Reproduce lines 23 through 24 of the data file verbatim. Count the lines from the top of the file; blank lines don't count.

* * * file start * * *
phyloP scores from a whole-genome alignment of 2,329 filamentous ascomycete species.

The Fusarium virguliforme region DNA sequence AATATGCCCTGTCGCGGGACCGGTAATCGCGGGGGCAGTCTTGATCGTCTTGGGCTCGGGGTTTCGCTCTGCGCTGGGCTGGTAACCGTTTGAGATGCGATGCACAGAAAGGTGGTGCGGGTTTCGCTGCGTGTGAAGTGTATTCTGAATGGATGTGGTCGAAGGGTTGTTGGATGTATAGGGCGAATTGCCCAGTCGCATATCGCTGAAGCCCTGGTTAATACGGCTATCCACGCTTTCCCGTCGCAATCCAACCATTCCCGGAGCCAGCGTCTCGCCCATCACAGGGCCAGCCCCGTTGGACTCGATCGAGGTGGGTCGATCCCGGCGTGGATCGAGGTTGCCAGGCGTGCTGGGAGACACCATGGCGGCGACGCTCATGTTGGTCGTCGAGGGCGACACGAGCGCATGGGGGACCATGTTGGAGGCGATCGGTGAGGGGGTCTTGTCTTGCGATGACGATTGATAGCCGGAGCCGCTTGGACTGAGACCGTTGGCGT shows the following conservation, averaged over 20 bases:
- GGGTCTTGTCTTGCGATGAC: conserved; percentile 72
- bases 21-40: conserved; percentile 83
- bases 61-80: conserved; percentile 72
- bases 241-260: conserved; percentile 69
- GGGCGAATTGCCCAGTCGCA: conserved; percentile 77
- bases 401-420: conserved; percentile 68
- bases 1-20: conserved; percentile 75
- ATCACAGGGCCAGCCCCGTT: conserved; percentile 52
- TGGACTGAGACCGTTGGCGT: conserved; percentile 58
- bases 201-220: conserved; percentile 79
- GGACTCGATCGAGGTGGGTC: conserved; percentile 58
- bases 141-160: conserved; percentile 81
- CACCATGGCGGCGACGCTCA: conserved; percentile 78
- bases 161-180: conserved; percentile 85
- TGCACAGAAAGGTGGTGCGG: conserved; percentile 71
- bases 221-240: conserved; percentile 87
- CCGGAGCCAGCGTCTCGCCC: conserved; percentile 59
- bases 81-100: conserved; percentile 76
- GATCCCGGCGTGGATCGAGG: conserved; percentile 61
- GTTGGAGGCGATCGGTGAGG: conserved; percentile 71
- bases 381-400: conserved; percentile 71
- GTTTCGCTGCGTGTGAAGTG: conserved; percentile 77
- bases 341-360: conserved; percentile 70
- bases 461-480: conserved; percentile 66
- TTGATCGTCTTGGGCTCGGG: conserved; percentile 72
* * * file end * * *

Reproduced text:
- bases 381-400: conserved; percentile 71
- GTTTCGCTGCGTGTGAAGTG: conserved; percentile 77